Larsen v. State Sav. & Loan Ass'n

Annotate this Case

640 P.2d 286 (1982)

Richard S. LARSEN, Plaintiff-Appellant, v. STATE SAVINGS AND LOAN ASSOCIATION, a Utah corporation doing business in the State of Hawaii, Allen S. Kubota and Does I through X, Inclusive, Defendants, and Warren Jung dba Manoa Pharmacy, Spengler and Son, Inc. and United Vintners, Inc., Defendants-Appellees.

No. 6993.

Supreme Court of Hawaii.

February 5, 1982.

*287 Alexander T. MacLaren, Koshiba & Young, Honolulu (Frank D. Padgett and Steven K.S. Chung, Honolulu, with him on the briefs, Frank D. Padgett, a Law Corp., Honolulu), for plaintiff-appellant.

Alexander C. Marrack, Honolulu (Raymond Engle, Honolulu, with him, on the brief, Hoddick, Reinwald, O'Connor & Marrack, Honolulu, of counsel), for defendants-appellees.

Before RICHARDSON, C.J., LUM, NAKAMURA, JJ., and OGATA and MENOR, Retired Justices, Assigned by reason of vacancies.

PER CURIAM.

This is an appeal from a judgment based on a directed verdict granted in a jury trial by the circuit court against appellant Richard S. Larsen at the close of appellant's case in a suit in which appellant seeks damages for an eye injury he incurred while opening a champagne bottle when the plastic stopper ejected spontaneously and struck him in the eye. The suit was in tort based on negligence and strict liability and was against appellant's employer, State Savings and Loan Association, and defendants-appellees Manoa Pharmacy (the business which sold the champagne to State Savings), Spengler and Son, Inc. (the distributor), and United Vintners, Inc. (the manufacturer).

The trial court sustained appellees' objection as to appellant's expert's lack of qualification and subsequently ruled that appellant had failed to show that the product was defective.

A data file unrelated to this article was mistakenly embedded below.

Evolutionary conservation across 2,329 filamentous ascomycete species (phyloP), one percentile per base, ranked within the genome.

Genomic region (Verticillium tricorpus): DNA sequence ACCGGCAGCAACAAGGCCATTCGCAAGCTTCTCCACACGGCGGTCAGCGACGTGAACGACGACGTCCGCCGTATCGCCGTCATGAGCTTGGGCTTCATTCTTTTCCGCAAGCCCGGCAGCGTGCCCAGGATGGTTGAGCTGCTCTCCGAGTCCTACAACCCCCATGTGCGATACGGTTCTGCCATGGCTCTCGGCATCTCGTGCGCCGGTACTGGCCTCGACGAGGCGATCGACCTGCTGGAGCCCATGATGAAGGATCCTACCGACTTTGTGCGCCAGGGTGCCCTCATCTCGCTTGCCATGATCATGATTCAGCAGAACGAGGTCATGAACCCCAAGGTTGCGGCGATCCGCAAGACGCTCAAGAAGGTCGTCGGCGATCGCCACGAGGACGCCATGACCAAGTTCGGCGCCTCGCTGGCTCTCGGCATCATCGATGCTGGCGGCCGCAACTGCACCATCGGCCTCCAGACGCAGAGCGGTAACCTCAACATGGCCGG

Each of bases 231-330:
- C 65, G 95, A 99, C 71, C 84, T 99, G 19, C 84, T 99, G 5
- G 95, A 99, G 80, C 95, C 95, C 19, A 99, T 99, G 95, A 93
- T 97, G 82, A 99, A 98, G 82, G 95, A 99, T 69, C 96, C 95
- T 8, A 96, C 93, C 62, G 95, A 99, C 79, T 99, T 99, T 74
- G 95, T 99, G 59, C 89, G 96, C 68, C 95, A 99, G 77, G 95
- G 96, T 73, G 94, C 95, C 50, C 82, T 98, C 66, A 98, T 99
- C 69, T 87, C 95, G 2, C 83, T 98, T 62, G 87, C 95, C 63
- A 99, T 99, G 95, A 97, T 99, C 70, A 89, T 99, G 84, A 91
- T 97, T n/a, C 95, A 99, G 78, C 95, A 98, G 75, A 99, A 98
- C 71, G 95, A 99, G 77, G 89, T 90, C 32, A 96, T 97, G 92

For reasons set forth in this opinion, we hold that the trial court erred in granting the directed verdict. We, therefore, reverse.

I.

On October 9, 1973, State Savings was celebrating the re-opening of its Wahiawa office, and appellant was retained to prepare a champagne punch to be served during the festivities. In the course of preparing the punch, appellant was struck in the eye by a plastic stopper. It happened after appellant had removed the foil and wire restrainer of a third bottle of champagne. Apparently he had momentarily turned around to talk to someone; when he turned back, the stopper struck him in the eye.

A number of points of error were relied on by appellant in this appeal, one of which *288 was that the trial court erroneously refused to allow appellant's expert, Arnold M. Manaker, to testify as to the defective nature and design of appellee's product. Appellant contends that the trial court abused its discretion by sustaining appellees' objection to Mr. Manaker's qualifications. Since we agree with appellant on this point of error, we do not deem it necessary to consider appellant's other issues.

Expert testimony is admissible only when the witness is in fact an expert.[1]United States v. Amaral, 488 F.2d 1148, 1153 (9th Cir.1973). It is not necessary that the expert witness have the highest possible qualifications to testify about a particular matter, State v. Mosley, 119 Ariz. 393, 400, 581 P.2d 238, 245 (1978); Hueper v. Goodrich, 263 N.W.2d 408, 411 (Minn. 1978), but the expert witness must have such skill, knowledge, or experience in the field in question as to make it appear that his opinion or inference-drawing would probably aid the trier of fact in arriving at the truth. Holmgren v. Massey-Ferguson, Inc., 516 F.2d 856, 857-58 (8th Cir.1975); Hueper v. Goodrich, supra; W.R. Chamberlin v. Northwestern Agencies, 289 Or. 201, 611 P.2d 652, 652-53 n. 2 (1980); Galego v. Knudsen, 281 Or. 43, 47, 573 P.2d 313, 316 (1978).[2] Once the basic requisite qualifications are established, the extent of an expert's knowledge of the subject matter goes to the weight rather than the admissibility of the testimony. State v. Davis, 53 Haw. 582, 589, 499 P.2d 663, 669 (1972); State v. Heirs of Halemano Kapahi, 48 Haw. 101, 114, 395 P.2d 932, 940 (1964); Territory v. Adelmeyer, 45 Haw. 144, 148, 363 P.2d 979, 983 (1961).